Many children are drawn to art right from the start. I can remember both of my daughters being in awe the first time their chubby hands gripped a crayon and made scribbles on a blank sheet of paper. There was wonderment in their eyes when the first bright drops of paint from their paintbrushes dripped onto an empty canvas. Making art can be a joyful, soothing, and adventurous experience for children of all ages.
In the Studio
Meet talented artist Jennifer McCully—author of Walter Foster's upcoming publication ARTrageous—and get a glimpse into her creative workspace!
When I was a child, art was by far my favorite subject. It was freeing and fun and full of imagination. With some simple instructions on the basics of color, I was free to imagine, create, and design to my little heart's content.
Coming in March 2015, the Doodling For... series appeals to seasoned artists and doodle enthusiasts alike. Each title is packed with more than 50 fun and inspirational prompts, doodling exercises, and factoids.
Australian artist Jane Davenport is the talented author of Drawing & Painting Beautiful Faces. Her advice is both simple and inspiring. "Draw happy," she encourages. Simply flipping through the pages of her book inspires a happy and creative energy. It's easy to see that she uses her joy to depict the most fun, free, and full of life portraits imaginable.
Have you ever heard the quote, "Good artists copy; great artists steal?" It may sound like a negative sentiment, but especially for novice artists, having a starting point can be exactly what's needed.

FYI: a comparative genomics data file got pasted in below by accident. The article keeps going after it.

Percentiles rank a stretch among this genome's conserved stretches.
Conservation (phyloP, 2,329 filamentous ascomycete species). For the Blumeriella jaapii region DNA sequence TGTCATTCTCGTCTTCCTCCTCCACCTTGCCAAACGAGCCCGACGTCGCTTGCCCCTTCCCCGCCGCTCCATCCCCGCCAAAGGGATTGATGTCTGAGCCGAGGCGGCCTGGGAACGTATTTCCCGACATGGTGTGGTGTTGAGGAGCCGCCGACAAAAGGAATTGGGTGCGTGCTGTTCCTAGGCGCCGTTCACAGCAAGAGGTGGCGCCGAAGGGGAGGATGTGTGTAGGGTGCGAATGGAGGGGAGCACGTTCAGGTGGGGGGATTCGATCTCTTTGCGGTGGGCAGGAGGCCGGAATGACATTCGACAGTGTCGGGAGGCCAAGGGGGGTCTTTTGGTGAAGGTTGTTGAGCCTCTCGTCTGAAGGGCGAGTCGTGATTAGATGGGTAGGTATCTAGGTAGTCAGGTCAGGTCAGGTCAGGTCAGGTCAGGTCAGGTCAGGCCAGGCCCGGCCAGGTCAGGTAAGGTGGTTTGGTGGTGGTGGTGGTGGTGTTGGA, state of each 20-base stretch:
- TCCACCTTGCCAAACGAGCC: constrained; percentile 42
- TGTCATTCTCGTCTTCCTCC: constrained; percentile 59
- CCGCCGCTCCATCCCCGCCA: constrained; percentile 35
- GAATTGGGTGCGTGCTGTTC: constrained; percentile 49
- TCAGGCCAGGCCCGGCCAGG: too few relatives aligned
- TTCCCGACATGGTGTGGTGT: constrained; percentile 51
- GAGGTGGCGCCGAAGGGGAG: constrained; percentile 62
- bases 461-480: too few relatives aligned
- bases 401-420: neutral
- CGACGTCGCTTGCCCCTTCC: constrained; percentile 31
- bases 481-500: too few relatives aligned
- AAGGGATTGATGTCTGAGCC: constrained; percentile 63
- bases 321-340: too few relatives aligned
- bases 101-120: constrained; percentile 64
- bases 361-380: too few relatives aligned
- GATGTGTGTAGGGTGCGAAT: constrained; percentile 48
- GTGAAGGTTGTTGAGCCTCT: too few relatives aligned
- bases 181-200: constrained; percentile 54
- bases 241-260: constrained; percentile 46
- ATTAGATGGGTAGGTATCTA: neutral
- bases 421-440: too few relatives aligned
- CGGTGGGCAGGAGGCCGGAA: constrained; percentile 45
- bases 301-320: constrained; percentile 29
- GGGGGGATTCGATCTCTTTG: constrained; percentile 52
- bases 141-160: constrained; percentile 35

There's something to be said for keeping it simple. Consider a pencil and a piece of paper: two of the most basic tools for creating beautiful artwork. With Pencil Drawing Step By Step from talented artist Cynthia Knox, you'll learn the fundamental skills necessary for working with graphite pencil. Her fresh, contemporary approach to this medium will bring new life to your drawing.
As much as I think I would like to live in a tropical paradise all year round, there is something special about all four seasons: the newness of spring, the hot summer nights, the crisp, back to school feeling of fall, and the bundled up by the fire feeling of winter. I don't think I could give any of them up. And the lovely thing about art is that you can paint any season at any time, regardless of what the weather might be doing outside your windows.
For centuries nature and animals have been some of the most popular subjects in art, from landscapes to hunting scenes to pet portraits. Many artists find that creating a life-like texture in watercolor, especially when rendering animal fur, can be a difficult process to master.
Looking for a wonderful way to bond with your child and foster his or her creativity? Take a look at author Jennifer McCully's book ARTrageous. With more than 25 drawing, painting, and mixed media projects, you and your child are sure to make some fantastic memories (and artwork!) together. ARTrageous arrives in stores in January.
A good portion of my time in junior high and high school was spent with an obligatory sketchbook in my backpack for a looming art class assignment. Drawing has often intimidated me because, well, it's supposed to look like your subject. There is a realism to pencil drawing that calls for a certain level of technique, an "artist's eye" if you will.
Julie Manwaring has long loved the whimsical, rhythmic beauty found in the repeating letterforms and flourishes of calligraphy. Her custom hand-lettering and illustration studio, Flourish & Whim, grew out of this love for letters and passion for art. See more of her work in the brand new Creative Lettering & Beyond.
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